Andrew Yang Requires NDAs From Campaign Volunteers Despite Push Against Such Contracts

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New York City mayoral candidate Andrew Yang is making volunteers for his campaign sign confidentiality contracts that threaten stiff legal repercussions for any violators — even though he put his name behind an effort to purge nondisclosure agreements from politics last year, the Daily News has learned.

Before running for mayor, Yang was among a half dozen 2020 presidential candidates who made a commitment to “Lift Our Voices,” an advocacy group that pushes for an end to NDAs in business and politics because they’re often used to suppress allegations of wrongdoing.

Nonetheless, Yang’s mayoral campaign requires volunteers to sign a “conduct and confidentiality affirmation” before they can get to work.

The 11-point contract, a copy of which was obtained by The News, requires Yang staffers to promise they won’t “disclose” or “otherwise misappropriate any confidential information either during or after volunteering for the campaign.” A footnote to the document sweepingly defines “confidential” as any “nonpublic information” that pertains to the Yang campaign, its employees, affiliates, and agents.

“I recognize the campaign’s right to proceed directly against me to obtain both injunctive relief and reasonable monetary damages if I violate the commitment listed above in any way,” the contract concludes.

Former Fox News anchors Gretchen Carlson and Julie Roginsky — who founded “Lift Our Voices” after alleging sexual harassment at the conservative media outlet — said Yang’s confidentiality requirements run counter to the pledge he made to them in 2020.

“One year ago, Andrew Yang joined our mission by stating that, ‘Women and other workers should not be systematically silenced. Let’s do better,’” Carlson and Roginsky said in a joint statement. “We strongly urge Mr. Yang to amend this agreement to specify that silencing mechanisms can never be used to prohibit campaign workers from speaking out about toxic work issues such as harassment or discrimination.”

Yang campaign spokesman Jake Sporn pushed back against Roginsky and Carlson’s assessment.

Sporn said the agreement doesn’t preclude volunteers or staffers from coming forward with allegations of wrongdoing and pointed to a provision that states personnel must refrain from “all forms of unlawful harassment.”

“This agreement would not — and could not, as a matter of New York law — ever be used to stop anyone from bringing such a claim,” Sporn said. “In fact, one of the primary goals of the agreement is to ensure that our volunteers clearly understand that such conduct will not be tolerated by the campaign. The remaining sections are there to protect all staff and volunteers from inadvertently running afoul of any rules regarding campaign finance or restrictions on coordination with any outside groups.”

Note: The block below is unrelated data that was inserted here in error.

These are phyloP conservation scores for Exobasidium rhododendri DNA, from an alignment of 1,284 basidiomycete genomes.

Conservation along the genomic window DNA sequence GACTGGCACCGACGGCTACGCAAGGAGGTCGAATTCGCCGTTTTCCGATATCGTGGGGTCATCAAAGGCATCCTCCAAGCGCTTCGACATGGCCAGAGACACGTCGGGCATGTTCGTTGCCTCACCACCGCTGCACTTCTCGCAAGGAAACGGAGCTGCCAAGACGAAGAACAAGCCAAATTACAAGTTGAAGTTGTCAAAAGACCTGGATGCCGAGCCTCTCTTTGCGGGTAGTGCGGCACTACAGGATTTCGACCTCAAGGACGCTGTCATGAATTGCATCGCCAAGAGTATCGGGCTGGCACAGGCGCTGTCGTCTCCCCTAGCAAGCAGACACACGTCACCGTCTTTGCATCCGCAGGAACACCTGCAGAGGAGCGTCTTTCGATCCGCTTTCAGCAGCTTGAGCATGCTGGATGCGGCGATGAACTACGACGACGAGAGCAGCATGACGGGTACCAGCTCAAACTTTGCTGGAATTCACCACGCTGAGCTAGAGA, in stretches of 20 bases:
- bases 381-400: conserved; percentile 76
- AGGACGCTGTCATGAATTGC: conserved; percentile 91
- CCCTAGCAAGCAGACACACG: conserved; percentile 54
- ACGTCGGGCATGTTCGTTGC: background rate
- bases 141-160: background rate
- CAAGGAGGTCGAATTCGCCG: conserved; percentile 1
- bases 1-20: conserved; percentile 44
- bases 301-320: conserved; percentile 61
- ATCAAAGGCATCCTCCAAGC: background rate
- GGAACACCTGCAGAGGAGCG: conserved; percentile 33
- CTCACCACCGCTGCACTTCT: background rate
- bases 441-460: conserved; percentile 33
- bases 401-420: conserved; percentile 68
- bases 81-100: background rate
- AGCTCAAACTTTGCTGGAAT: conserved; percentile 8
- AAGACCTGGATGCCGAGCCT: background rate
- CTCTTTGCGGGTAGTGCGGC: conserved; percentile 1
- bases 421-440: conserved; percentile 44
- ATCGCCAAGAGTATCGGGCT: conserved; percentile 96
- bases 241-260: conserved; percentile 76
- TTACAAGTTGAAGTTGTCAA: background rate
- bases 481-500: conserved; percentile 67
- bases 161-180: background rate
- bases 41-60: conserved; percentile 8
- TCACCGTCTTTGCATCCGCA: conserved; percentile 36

Still, at least one of Yang’s competitors in the crammed mayoral race said she uses more direct wording in her hiring contracts.

“Our campaign contracts have language that explicitly allows people to speak about negative experiences if they believe they’ve encountered them,” former de Blasio adviser Maya Wiley’s campaign said. “We have a zero-tolerance policy and would never stop a staffer from speaking out about their time on the campaign.”

Evan Thies, a spokesman for Brooklyn Borough President Eric Adams’ mayoral campaign, was vaguer when asked about nondisclosure agreements. “Pretty sure we don’t do those,” Thies said.

Aaron Foldenauer, another candidate in the race, drew an unflattering parallel between Yang and former President Donald Trump.

“Trump was widely criticized for requiring his staff to sign nondisclosure agreements,” Foldenauer said. “I am amazed that the Yang campaign would go to such lengths to find rats within the Yang gang. What is Andrew trying to hide?”

Yang has criticized other politicians over NDAs in the past.

Shortly after dropping out of the 2020 presidential race, Yang took a swipe at Michael Bloomberg for defending his company’s usage of NDAs during a heated exchange with Elizabeth Warren in the ninth Democratic primary debate.

“Elizabeth doesn’t let Bloomberg off the hook re: women and non-disclosure agreements,” Yang tweeted during the debate on Feb. 19, 2020. “She is well-prepared. Mike with a tone deaf answer saying ‘we’ll live with it.’”

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